About me

I'm 15 yo, can do 10 dips, 10 pullups, my max weighted pull up was 22 kg. My routine is the following(it's the Fierce 5 Dumbell Full-Body one):

Workout A

  • Split Squat 3x8 (each leg)
  • Bench 3x8 (If you don’t have a bench do floor press)
  • DB Rows 3x8 (One arm on bench, back parallel to floor)
  • Reverse Flies 3x10 Calf raises 2x15/French Press 2x10 Superset

Workout B

  • Walking Lunge 3x8 (each leg)
  • Overhead Press 3x8
  • Romanian Deadlift or Straight Leg Deadlift 3x8 (Use single leg version when you max out your weight)
  • Lat Pulldowns or Pull/Chin ups (Once you reach 3x8 begin adding weight)
  • Ab work 2x15/Curls 2x10 Superset (I don’t care what ab work you do)

I rest about 60 sec for isolation exercises, and 2-3 mins between compound exercises, and use 9kg dumbells for upper-body lifts, while using 11,5 kg dumbells for lower-body lifts.

I alternate these workouts like so:

  • Monday: workout A
  • Tuesday: rest
  • Wednesday: workout B
  • Thursday: rest
  • Fridat: workout A
  • Sunday, Saturday: rest
  • Monday: workout B


Recently I've started to look into rings more and more, they seem like a fun new way to exercise plus the added bonus of working out on the fresh air(I can't hang rings in my apartment, so I'll have to go outside). I've found a good ring routine: Body By Rings by Daniel Vandal, but it's a push/pull split routine. And recently I read an article on reddit, that split routines tend to be suboptimal for beginners.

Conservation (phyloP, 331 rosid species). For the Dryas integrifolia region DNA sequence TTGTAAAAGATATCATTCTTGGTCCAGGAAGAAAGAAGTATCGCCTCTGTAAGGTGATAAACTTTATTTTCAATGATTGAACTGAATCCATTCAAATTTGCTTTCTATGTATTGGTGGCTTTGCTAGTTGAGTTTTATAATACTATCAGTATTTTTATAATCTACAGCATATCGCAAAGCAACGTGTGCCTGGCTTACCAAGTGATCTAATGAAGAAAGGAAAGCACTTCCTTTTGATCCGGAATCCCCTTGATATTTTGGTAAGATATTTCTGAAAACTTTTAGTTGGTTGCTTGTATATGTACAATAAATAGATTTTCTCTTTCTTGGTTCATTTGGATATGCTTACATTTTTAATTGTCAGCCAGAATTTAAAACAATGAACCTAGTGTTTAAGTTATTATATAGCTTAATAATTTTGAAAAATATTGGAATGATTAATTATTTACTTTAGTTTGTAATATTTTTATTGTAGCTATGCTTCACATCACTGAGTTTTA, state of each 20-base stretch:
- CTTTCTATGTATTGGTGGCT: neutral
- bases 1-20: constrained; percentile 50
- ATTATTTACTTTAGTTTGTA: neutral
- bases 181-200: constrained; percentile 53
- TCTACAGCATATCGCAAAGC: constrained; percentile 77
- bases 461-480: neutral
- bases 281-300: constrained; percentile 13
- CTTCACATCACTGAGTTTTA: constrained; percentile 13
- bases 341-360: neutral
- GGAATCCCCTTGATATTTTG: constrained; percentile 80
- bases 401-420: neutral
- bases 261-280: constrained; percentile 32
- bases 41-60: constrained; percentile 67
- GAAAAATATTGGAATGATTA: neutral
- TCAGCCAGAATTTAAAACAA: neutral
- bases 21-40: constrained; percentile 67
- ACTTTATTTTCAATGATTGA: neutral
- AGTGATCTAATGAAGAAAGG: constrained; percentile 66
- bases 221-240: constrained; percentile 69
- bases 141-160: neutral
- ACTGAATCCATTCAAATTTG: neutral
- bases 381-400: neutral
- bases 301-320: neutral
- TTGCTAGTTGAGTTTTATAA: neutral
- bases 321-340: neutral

My other argument towards bodyweight ring routine is that, in my opinion, it is harder to injure yourself with bodyweight exercises, for example, you won't be putting as much stress on your back while doing bodyweight exercises as opposed to doing heavy deadlifts. Yeah, those who deadlift a lot already have a strong core/back and deadlift with proper form, but I have never been to a gym and I think that rings are a safer bet for me, as somewhat a beginner, because after I will have followed a ring routine for a few months I'll have much stronger core/back and then will be able to do free weight exercises with a lower risk of injury, please correct me if I'm wrong.

The Question

How do I know if I'll benefit from a split routine, or if it'll at least be as good as a full-body routine for me?

1 Answer 1


Yes, it is generally preferable for inexperienced athletes to follow a full-body routine because, as the Reddit article mentions, it leads to greater repetition, mastery of the lifts, and multilateral development. There is no substitute for practice. And it is all too common that novices follow complex splits whose effectiveness is questionable even for the advanced athletes for whom they are intended.

So plainly, if I were to write or recommend a programme for you, in a perfect world, I would almost certainly be leaning toward a full-body routine comprised entirely of core lifts like squats, lunges, dead lifts, rows, carries, presses, and throws.